Research Article  |   July 2016
Guided Imagery and Stress in Pregnant Adolescents
Author Affiliations
  • Theresa A. Flynn, MS, OTR, is Occupational Therapist, UnityPoint Health Meriter Hospital, Madison, WI. At the time of the study, she was Student, Department of Kinesiology, Occupational Therapy Program, University of Wisconsin, Madison; terri.a.flynn@gmail.com
  • Brittney A. Jones, MS, OTR/L, is Occupational Therapist, Presence St. Joseph Medical Center, Joliet, IL; at the time of the study, she was Occupational Therapy Master’s Student, Department of Kinesiology, Occupational Therapy Program, University of Wisconsin, Madison
  • Karla K. Ausderau, PhD, OTR/L, is Assistant Professor, Department of Kinesiology, Occupational Therapy Program, University of Wisconsin, Madison, and Investigator at the Waisman Center, University of Wisconsin, Madison
Article Information
Complementary/Alternative Approaches / Children and Youth
Research Article   |   July 2016
Guided Imagery and Stress in Pregnant Adolescents
American Journal of Occupational Therapy, July 2016, Vol. 70, 7005220020p1-7005220020p7. doi:10.5014/ajot.2016.019315
American Journal of Occupational Therapy, July 2016, Vol. 70, 7005220020p1-7005220020p7. doi:10.5014/ajot.2016.019315
Abstract

OBJECTIVE. We examined the effects of a guided imagery intervention on perceived stress in pregnant adolescents.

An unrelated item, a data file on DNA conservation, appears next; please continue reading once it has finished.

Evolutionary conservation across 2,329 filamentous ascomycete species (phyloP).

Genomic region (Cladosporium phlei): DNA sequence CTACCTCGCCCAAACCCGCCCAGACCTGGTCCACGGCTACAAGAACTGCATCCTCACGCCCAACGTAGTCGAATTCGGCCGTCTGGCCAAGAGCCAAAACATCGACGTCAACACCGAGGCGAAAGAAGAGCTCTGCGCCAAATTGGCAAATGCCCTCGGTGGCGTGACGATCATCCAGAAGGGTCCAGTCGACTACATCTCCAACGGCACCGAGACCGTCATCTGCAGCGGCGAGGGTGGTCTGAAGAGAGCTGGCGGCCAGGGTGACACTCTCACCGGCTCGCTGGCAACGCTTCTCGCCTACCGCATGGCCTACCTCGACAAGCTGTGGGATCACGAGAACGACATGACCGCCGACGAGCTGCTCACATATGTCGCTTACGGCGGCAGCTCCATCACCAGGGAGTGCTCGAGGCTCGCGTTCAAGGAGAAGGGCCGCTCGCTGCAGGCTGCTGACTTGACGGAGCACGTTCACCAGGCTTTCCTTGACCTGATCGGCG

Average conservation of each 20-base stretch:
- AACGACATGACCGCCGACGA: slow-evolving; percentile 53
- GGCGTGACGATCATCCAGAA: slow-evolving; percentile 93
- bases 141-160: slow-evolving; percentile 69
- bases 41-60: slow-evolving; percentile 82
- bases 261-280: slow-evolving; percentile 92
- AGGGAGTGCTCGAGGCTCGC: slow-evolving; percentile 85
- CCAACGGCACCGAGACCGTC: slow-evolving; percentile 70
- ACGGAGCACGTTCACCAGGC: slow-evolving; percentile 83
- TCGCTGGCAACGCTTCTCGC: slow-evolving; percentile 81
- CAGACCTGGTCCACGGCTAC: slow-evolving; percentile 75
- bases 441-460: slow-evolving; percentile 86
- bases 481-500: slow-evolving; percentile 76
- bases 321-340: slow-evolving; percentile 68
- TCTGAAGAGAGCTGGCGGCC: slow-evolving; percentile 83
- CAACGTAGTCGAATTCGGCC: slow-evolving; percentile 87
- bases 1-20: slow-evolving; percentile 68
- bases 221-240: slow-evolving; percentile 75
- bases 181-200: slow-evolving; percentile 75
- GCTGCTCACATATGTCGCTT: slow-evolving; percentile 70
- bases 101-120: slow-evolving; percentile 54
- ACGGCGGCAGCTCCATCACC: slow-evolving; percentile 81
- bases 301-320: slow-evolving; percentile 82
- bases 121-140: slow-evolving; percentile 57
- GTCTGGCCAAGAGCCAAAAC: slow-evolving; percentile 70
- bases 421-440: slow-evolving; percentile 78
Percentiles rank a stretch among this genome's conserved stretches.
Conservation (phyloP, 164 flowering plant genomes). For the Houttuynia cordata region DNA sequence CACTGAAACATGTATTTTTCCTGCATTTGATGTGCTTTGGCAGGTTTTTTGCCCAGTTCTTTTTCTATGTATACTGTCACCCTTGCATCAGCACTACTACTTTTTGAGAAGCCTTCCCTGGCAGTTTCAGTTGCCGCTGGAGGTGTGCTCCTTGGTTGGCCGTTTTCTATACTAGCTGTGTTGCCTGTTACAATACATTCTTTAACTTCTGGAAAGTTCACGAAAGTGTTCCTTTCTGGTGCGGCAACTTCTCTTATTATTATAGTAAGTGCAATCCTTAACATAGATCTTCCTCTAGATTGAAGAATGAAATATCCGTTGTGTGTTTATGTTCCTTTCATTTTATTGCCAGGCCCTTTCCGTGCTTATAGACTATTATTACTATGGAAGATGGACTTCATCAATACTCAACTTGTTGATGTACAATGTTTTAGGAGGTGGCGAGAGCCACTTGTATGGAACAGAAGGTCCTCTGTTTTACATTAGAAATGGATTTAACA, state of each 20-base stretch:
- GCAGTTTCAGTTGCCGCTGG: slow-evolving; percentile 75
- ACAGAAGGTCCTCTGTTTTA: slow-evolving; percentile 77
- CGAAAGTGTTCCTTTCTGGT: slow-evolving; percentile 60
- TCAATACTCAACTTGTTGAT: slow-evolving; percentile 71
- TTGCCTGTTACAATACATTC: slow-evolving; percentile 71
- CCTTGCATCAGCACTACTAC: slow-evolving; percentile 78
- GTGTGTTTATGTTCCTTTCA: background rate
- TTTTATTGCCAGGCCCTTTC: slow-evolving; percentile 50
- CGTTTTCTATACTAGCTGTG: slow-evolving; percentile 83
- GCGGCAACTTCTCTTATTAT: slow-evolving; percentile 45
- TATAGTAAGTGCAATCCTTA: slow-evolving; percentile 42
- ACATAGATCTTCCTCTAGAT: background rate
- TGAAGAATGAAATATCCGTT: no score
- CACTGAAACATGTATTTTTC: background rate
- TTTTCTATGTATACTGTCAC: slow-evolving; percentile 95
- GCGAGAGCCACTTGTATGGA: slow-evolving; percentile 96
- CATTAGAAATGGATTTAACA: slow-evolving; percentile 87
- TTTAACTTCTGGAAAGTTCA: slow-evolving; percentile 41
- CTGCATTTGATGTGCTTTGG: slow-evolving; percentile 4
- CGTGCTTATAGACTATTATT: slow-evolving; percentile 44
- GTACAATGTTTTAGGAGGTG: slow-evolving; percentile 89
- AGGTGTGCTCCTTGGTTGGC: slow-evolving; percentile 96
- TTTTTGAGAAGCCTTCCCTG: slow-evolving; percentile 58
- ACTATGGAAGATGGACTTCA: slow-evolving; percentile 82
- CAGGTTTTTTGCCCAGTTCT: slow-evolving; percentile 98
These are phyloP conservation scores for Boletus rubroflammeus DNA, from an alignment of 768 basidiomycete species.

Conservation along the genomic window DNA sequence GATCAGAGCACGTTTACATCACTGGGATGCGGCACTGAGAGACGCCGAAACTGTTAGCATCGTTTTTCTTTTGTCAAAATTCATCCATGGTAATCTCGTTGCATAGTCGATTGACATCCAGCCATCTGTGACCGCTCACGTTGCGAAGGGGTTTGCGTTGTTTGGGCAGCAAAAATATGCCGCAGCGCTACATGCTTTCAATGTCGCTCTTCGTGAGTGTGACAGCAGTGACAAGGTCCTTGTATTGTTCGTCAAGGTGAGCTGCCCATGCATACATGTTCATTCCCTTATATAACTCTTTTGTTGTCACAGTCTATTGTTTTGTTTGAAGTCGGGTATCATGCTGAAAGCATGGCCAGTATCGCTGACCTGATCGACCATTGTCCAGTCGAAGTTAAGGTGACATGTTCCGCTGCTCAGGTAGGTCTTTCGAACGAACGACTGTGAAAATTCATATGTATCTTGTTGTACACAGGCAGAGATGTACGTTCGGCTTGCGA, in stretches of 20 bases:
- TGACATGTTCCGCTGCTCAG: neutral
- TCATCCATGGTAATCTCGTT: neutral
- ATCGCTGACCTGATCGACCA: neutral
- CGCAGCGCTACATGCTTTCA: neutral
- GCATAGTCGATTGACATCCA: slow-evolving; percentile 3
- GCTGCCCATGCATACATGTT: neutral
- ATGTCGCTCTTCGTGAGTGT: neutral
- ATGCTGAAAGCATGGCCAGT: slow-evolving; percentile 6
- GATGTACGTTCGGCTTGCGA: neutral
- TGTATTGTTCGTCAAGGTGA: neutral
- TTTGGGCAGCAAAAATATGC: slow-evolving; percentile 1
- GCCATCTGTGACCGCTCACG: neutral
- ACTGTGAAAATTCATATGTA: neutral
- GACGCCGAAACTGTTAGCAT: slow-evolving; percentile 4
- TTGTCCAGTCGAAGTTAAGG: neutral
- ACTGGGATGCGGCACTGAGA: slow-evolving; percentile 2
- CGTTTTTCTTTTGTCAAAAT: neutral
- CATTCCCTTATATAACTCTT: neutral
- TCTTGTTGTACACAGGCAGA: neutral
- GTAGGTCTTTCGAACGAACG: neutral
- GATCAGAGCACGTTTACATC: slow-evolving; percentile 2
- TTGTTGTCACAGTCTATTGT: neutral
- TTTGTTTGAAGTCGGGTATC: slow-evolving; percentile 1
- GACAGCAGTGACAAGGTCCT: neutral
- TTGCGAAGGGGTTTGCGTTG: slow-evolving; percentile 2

METHOD. Thirty-five pregnant adolescents recruited from a local alternative education program participated in a guided imagery intervention. Participants listened to a pregnancy-specific guided imagery recording on four separate occasions during their pregnancies. Perceived stress was measured immediately before and after each session using the Perceived Stress Measure–9 (PSM–9).

RESULTS. Participants’ pre- and postsession PSM–9 scores for three of the four sessions demonstrated a significant reduction in stress. Participants’ baseline stress levels also decreased significantly across the four listening sessions. The greatest reductions in stress within and between sessions occurred in the early sessions, with effects diminishing over time.

CONCLUSION. Pregnant teens experienced initial short- and long-term stress reduction during a guided imagery intervention, supporting the use of guided imagery to reduce stress in pregnant adolescents.